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Deary Lucy,

Hi my name is Ric and I am a life long avid fan of science fiction. Now, with that out of the way, what I expound on in reference to you will come from a very deep place of knowing. From a perspective of very large scale meta-comprehension!

And, what you show me Lucy is nothing short of towering. Yours is a simple process of a story that begins with the sin ridden desire to release a new drug onto the masses that is based on one of our most magical substances that makes babies brains grow called CPH4. When the drug lord in Taiwan wants to spread the new substance around he surgically inserts it into drug mules for transportation. Lucy is maneuvered unwittingly into being one of these mules and her terror is visceral. When the synthetic version of the brain growing hormone is accidentally released into her system after a severe beating, her brain begins to wake up past its usual ten percent usage level. This is precisely when the film takes off.

Famed filmmaker Luc Besson – who wrote and directed Lucy – then takes this high brow premise and turns it into a taut action thriller that has his unique vision of storytelling all over it by the end. Am I fan? Obviously! But I dare anyone to disparage the pure audacity of what he plays across our eyes in an insanely tight ninety minutes.

Brilliantly portrayed by Scarlett Johansson, Lucy’s awakening brain starts to demonstrate the extra-human abilities many in sci-fi like myself have long pondered. As her journey continues and we find ourselves also following the convergence of Lucy and renowned human potential professor Norman, (played obviously by Morgan Freeman,) her badassness grows exponentially. When she visits some revenge on the drug lord Jang played with perfect clarity by the great Choi Min-sik,  her evolution gets so dizzying its hard for most people to follow. But in this moment I revel in Besson’s nuance and speculation. As the events spin out of control and Lucy trys to find help in the professor, one of the boldest statements on human potential ever made by anybody is played out on the screen.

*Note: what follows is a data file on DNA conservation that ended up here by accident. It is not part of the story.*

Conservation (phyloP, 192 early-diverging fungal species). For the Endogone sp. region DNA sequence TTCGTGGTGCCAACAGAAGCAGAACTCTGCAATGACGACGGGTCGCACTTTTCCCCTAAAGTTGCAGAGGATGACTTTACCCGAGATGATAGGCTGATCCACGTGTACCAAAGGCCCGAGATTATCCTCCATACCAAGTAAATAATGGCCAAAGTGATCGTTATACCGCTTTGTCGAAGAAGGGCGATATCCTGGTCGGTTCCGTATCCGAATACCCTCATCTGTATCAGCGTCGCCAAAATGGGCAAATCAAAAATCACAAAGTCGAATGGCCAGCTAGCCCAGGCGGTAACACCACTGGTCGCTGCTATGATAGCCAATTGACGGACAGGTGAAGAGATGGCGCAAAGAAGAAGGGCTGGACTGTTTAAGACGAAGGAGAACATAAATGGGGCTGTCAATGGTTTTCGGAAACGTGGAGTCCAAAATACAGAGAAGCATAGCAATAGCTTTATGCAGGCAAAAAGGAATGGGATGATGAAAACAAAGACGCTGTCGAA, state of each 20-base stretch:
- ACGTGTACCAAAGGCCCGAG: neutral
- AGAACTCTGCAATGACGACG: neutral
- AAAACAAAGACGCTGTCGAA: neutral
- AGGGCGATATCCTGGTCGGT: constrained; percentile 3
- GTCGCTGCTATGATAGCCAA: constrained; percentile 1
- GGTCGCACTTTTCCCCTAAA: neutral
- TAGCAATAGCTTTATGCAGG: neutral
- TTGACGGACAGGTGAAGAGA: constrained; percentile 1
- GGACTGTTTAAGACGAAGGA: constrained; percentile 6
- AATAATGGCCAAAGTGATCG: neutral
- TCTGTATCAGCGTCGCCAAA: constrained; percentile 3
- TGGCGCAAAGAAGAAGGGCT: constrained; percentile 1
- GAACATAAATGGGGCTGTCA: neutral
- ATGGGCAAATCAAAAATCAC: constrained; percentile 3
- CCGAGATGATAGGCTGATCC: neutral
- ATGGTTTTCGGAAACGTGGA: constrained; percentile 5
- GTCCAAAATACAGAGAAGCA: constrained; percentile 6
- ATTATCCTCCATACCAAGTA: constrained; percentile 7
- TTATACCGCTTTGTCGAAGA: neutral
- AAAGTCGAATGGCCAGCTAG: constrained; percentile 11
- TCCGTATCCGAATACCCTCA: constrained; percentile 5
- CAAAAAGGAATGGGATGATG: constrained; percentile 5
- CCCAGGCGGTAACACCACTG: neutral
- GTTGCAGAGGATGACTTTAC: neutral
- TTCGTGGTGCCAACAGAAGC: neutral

Make no bones about it, this is a masterpiece. I can envision Clarke, Heinlein, and all the great sci-fi minds living or dead smiling wherever they are. The legend of it will grow over time. While Lucy goes to places of human experience that no one has ever seen it is Scarlet’s anchoring of the arc of all to human in emotion to something more inhuman that provokes my mad array of questioning thought after the closing credits.

I think the shock and awe on the professor’s face and my chuckling realization of the utter futility of Jang’s useless revenge is that moment of awe that leaves the amazed cautionary taste in my mouth that soon reminds me of my feet on the floor and the feeling of breathing and all the mundane that is the humanness we know.

With fierce pride and adoration and swelling contemplation of all that you speculate.

I am forever yours,

2 thoughts on “Deary Lucy,”

  1. ko says:

    So, um–sounds like you liked it? Haha–glad it spoke to you, Ric–and that you found a way to describe a challenging film to us.

    1. Ric says:

      Your kind words are appreciated. I perhaps clamor too much for the filmmakers that shatter convention for my own good! I know Besson does things for me he doesnt do for many others.

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